We all know we should eat our vegetables, but you may have been making some simple mistakes with your cooking and preparing of them that has meant they haven’t been as good for you as they should be. This article will share 4 simple tips that will show you how to get the most benefit from your vegetables.
Eat your vegetables with a fat source.
Most people don’t realise that some vitamins are only absorbed when in the presence of fat, meaning you can be eating lots of vegetables but not getting all of the benefits from them. It’s like having a car but never getting out of second gear.
The vitamins A, D, E and K are known to be fat soluble and as a result will only be absorbed by the body in the presence of fat. In lots of cases, nature provides us with a natural fat source to allow the vegetables to be absorbed (such as in the case of vitamins found in meat, oily fish, dairy etc), but when this natural fat source doesn’t accompany the vitamins (as is the case with vitamins stored in vegetables), we need to add a fat source to them.
This doesn’t need to be a particular fat source by the way – you can drizzle your vegetables with a little olive oil or butter and that will be enough to aid the process.
If you are eating your vegetables with fat-containing foods such as meat or fish, you don’t need to add a fat source to them unless you want to for taste reasons.
Cook your vegetables as little as possible.
This one has been spread around a lot, but it still holds true. Keep an eye on your cooking time to help you get the most benefit from your vegetables.
When you cook your vegetables for a long time you damage the cell membranes, leading to vitamins and minerals being lost from the vegetables themselves. It appears to be a bit of a myth that high temperatures damage the vitamins themselves, but there is no doubt that over-cooking your vegetables damages the cell membranes which leads to a significant loss in nutritional benefit as the vitamins escape into the cooking water or air.
In some cases (such as tomatoes), cooking actually increases the nutrient density of the food, but as a general guide you should look to cook your vegetables as little as possible and even eat raw foods such as salads, fruit and some vegetables as and when you can.
Buy your vegetables locally and in season.
In order to get the most benefit from your vegetables, you need to buy them at their best.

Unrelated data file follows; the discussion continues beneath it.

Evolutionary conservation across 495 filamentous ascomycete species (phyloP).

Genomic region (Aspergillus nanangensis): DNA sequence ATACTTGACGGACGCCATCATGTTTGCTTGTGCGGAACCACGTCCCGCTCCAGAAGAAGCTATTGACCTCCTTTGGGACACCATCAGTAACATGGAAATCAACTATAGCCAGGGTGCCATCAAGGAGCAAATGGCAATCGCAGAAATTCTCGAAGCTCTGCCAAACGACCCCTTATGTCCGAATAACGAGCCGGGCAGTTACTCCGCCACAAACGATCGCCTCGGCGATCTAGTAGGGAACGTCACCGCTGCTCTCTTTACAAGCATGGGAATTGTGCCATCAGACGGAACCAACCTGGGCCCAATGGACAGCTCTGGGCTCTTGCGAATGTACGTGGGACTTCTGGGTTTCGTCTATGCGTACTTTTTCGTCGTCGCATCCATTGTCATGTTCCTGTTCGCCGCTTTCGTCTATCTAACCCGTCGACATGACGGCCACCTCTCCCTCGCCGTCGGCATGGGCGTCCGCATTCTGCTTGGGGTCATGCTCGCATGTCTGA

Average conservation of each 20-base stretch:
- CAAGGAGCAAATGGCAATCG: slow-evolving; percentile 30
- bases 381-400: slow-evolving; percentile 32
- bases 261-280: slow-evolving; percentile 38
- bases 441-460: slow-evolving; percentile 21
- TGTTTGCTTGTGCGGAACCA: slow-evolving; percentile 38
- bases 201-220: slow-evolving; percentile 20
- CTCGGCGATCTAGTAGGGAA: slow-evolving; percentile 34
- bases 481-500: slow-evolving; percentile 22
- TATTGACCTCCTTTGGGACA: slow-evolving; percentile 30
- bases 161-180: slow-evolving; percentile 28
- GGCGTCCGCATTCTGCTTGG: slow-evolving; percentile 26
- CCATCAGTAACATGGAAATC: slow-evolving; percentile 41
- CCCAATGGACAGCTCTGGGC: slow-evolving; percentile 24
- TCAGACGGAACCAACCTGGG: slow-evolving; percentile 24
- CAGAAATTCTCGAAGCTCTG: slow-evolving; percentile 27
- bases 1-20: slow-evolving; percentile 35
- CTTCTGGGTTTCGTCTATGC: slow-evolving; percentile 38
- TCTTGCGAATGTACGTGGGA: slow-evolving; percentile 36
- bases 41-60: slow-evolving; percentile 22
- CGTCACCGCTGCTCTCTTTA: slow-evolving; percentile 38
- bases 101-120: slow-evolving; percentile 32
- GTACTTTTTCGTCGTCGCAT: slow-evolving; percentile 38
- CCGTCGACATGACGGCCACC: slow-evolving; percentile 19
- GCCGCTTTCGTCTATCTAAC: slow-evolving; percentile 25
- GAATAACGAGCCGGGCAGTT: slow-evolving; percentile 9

Where possible, buy vegetables that have been grown locally to you. There is some evidence that the local soil profile contains the right kind of nutrients for the people living in the area. Whether this is true or not remains to be seen, but what is certainly true is the food miles will be almost non-existent, meaning it hasn’t been transported long distances, exposed to dramatic temperature change multiple times and wouldn’t have to be chemically-ripened or preserved.
If you buy from a farm shop, you are also forcing yourself to buy in season – you can only buy what the farmer can grown. It’s November now, so if I went to my local farm shop and tried to get strawberries, I’m out of luck – he can’t grow them here at this time of year. Buying vegetables in season means you’re buying them when their vitamin and mineral content is at its peak.
Don’t chop vegetables into tiny chunks.
I mentioned earlier that heat doesn’t destroy vitamins themselves, more the cell membranes that allows the vitamins to be lost to the air/water. Consider this when chopping vegetables – the smaller the chunks, the more surface area you have exposed which means there is more chance for vitamin and mineral escape.
There is also really credible research that shows exposure to air and light can damage certain vitamins, meaning you can lose the benefit from your vegetables even if you don’t cook them. You can avoid this by ensuring you store your vegetables in dark cupboards or the fridge and keep the chunks large when it comes to preparing them.
If you have only used part of a vegetable for a meal and want to store the other half, make sure it is kept in a cool, dark place and in an air-tight container, this will help maintain most of the benefits within your vegetables.
These four simple tips will help you get more benefit from your vegetables, which given we are heading into the winter will help you no end. For more help finding out the seasonality of various vegetables, try this fantastic guide from the BBC (northern hemisphere only really).
Many people wrongly assume that vegetables are boring and tasteless, but that doesn’t have to be the case. They are a great vehicle for flavours and sauces, not to mention varied in taste and texture. For more help concocting interesting vegetable dishes, try this book…